“Just have them chew on sticks from trees, that’s all they can afford anyway.”
“You really think that if you give these people toothbrushes, they will listen to you.”
“Why should I even care? Why do you care?”
These are just a couple of the negative remarks I have gotten from people in regards to my request to help us with our newest project- donating brushes, paste and other oral hygiene materials to the Indian Dental Association’s dental camp this coming fall.
Ashwin Naidu, a TEDs Fellow, gave me some words of advice, “For every 10 No’s there is always a Yes.” That one yes is a worthy enough reason to continue to pursue this cause.
I am going to share some statistics and stories from my research as to why this should matter and why you should be a vessel for hope. We are all called to be citizens of our community, but sometimes we forget that we are indeed citizens of the world as well. Access to resources to be healthy should be a right. But, that is not the case for some of the people in India. And yes, a toothbrush can have a profound affect on overall health and well- being. Oral hygiene should not be dismissed.
Fact: “Only 10% of dentists where approximately 70% of the Indian population resides.”
Because of this, people who experience dental complications have to see Dental Quacks, unauthorized dentists. Their treatment tools consist of unsterile screwdrivers and pliers. The infections afterwards from these dental quacks are even more detrimental to the patient than what they originally came in for. A five year old boy went for a simple tooth extraction, but a week later, he passed away from an infection because the tool was contaminated. The first step is getting children a brush so they do not have to be put in these situations. The next step is to reform the health policy, but unfortunately that will not happen unless people start understanding and caring.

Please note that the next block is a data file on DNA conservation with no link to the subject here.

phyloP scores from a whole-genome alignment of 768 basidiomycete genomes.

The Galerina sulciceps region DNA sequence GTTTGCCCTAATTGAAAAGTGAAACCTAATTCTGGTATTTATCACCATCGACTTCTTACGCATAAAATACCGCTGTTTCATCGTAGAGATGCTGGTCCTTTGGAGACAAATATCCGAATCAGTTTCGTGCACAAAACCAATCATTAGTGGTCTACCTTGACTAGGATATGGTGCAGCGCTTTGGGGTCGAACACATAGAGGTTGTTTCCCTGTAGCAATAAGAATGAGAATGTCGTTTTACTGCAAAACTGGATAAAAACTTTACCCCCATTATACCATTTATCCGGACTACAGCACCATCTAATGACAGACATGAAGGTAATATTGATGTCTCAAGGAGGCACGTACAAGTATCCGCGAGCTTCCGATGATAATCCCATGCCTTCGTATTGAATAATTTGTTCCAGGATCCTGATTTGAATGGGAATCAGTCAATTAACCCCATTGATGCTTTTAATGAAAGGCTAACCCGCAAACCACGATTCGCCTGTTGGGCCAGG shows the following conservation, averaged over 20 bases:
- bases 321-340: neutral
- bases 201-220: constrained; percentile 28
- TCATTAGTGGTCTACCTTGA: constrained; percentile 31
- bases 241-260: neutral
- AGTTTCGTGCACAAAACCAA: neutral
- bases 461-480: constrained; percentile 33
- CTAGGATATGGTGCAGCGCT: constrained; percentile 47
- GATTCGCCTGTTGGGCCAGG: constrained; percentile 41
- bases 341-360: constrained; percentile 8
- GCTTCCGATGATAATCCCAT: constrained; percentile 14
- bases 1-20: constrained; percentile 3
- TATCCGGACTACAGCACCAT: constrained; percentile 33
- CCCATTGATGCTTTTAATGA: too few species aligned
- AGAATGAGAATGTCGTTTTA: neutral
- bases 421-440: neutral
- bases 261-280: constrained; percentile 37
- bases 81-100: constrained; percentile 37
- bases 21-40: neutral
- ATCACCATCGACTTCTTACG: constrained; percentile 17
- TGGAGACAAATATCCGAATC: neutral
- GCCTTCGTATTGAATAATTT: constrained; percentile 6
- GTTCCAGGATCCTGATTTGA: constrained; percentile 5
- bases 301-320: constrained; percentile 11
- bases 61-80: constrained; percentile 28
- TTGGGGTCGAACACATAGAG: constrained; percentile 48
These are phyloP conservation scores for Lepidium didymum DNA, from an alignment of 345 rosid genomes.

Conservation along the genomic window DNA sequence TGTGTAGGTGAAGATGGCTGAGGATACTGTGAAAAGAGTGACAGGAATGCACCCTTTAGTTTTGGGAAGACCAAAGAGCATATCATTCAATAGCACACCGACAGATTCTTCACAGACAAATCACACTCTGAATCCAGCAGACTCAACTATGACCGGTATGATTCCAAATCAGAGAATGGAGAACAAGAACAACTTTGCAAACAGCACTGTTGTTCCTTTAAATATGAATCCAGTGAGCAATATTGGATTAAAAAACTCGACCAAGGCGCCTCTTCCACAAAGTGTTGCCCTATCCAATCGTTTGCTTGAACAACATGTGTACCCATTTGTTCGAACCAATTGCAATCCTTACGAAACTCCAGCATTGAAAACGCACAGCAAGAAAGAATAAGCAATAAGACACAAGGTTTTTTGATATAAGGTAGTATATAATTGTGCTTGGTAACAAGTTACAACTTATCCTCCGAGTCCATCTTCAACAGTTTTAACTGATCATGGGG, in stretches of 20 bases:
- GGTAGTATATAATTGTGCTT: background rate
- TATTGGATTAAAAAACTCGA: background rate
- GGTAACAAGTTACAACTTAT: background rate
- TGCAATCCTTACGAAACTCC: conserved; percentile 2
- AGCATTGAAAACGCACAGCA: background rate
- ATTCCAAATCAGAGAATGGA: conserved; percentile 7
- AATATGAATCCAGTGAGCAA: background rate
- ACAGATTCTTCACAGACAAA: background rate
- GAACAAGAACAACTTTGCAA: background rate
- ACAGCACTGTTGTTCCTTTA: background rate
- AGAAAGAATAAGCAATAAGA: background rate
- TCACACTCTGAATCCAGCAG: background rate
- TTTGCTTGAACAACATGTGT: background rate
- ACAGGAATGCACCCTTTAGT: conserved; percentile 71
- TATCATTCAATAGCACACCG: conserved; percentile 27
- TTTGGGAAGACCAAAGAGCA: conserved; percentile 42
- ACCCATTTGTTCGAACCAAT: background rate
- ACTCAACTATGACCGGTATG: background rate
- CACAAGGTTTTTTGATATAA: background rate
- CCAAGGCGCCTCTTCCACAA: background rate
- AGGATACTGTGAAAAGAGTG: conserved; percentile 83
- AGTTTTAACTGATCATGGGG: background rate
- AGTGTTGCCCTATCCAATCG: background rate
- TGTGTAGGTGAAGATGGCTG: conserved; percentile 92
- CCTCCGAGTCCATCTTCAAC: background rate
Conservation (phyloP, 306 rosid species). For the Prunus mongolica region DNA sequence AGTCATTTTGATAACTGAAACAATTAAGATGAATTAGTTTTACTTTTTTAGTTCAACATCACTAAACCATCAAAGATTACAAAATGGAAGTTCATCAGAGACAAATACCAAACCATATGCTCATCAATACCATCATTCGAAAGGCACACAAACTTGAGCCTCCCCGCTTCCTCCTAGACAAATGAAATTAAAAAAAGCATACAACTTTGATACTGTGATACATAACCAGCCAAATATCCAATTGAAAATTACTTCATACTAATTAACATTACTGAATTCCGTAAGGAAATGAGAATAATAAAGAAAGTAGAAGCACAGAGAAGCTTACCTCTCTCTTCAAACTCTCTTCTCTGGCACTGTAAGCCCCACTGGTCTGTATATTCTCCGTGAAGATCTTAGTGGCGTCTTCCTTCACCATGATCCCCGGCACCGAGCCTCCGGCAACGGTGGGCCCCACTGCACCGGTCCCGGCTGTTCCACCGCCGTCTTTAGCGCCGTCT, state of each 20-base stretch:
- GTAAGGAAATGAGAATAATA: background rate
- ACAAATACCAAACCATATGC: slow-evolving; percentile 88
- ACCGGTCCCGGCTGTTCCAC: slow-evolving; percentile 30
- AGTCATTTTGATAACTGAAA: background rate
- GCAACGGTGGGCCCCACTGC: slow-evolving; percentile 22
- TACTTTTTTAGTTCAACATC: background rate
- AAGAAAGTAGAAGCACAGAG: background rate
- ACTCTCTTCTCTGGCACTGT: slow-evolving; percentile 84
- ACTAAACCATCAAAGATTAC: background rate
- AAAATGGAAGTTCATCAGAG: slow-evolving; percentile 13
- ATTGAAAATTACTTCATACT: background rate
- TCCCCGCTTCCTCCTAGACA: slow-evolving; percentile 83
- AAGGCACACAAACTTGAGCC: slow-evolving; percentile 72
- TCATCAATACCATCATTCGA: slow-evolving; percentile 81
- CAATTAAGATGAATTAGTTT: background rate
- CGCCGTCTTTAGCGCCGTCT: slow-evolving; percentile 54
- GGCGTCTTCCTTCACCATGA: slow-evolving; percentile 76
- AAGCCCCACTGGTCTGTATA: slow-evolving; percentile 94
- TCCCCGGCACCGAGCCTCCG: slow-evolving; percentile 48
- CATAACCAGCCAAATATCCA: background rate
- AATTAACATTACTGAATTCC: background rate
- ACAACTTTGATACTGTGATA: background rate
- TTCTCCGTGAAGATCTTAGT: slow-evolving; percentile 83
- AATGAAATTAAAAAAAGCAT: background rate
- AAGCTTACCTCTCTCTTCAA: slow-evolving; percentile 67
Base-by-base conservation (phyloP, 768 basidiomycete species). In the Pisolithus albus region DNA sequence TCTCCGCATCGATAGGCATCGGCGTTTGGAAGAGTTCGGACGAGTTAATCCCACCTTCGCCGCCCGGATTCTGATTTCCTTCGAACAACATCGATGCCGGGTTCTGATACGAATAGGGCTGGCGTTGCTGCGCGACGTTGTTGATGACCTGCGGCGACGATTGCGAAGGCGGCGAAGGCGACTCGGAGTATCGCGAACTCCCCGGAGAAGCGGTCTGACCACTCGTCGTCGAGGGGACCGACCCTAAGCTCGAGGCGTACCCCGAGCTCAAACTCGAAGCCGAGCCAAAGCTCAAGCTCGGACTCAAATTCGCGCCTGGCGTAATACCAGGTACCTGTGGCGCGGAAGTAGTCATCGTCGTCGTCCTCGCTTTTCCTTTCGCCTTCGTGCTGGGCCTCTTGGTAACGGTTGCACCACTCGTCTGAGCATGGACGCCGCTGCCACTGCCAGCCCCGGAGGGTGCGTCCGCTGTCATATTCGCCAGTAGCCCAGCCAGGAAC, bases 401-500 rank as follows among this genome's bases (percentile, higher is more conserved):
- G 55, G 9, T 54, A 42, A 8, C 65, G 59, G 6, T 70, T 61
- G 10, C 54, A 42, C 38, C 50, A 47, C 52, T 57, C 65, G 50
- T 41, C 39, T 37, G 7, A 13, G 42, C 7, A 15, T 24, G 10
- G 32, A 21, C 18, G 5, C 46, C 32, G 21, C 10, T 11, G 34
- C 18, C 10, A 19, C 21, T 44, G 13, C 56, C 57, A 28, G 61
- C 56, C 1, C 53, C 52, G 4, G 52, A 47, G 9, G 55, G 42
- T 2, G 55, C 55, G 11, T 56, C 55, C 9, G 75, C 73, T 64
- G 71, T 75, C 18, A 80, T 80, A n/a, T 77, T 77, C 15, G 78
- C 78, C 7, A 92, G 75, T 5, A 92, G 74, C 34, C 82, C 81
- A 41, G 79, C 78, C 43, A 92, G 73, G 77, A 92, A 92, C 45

Fact: “According to a survey, the prevalence of dental caries in children aged 5 years was 50%; 52.5% in 12 year olds; 61.4% in 15 year olds; 79.2% in 35–44 year olds; and 84.7% in 65–74 year olds.”
The children lack the resources they need to take care of their teeth (whether that be the tangible brushes or the knowledge of health practices). “63.8% of mothers did not know the importance of brushing their child’s deciduous teeth, and 84.3% mothers did not know that oral diseases can affect general health.” This is one of the main reasons why we admire the Indian Dental Association. Their Children’s Day camp helps mothers and their children learn about good oral hygiene practices. Children are the leaders of the future and if they have healthy habits, then we can create a generational change.
Fact: Dental diseases affect the rest of the body
“26% of the Indian population is living below the poverty line”. It’s only 26% right? The population in India is estimated to be 1,350,438,098 and 26% of that is 351,113,905.48 people. That does not seem so small anymore. This means that if a dad had to take a day off from work because of a dental related illness, which is not at all uncommon, his family of five is unable to eat that day.
Oral health affects overall health.
As global citizens, it is our duties to aspire to give every being the right to be healthy. And yes, that starts with a toothbrush, something that we take for granted. A toothbrush embodies an initiative to recognize the importance of oral health and that is a cause worth talking about.
Muskaan donates these hygiene materials and other resources to children, through the Indian Dental Association, and to villages, through Ashwin Naidu’s Nonprofit Fishing Cat Conservancy. We believe in the power of one YES and I would be incredibly grateful if you support our mission. No one should ever be denied access to a toothbrush. Help us change the attitudes surrounding oral health in India and donate today. We will not stop until everyone has a toothbrush in their hands. One dollar gives four people in India a toothbrush.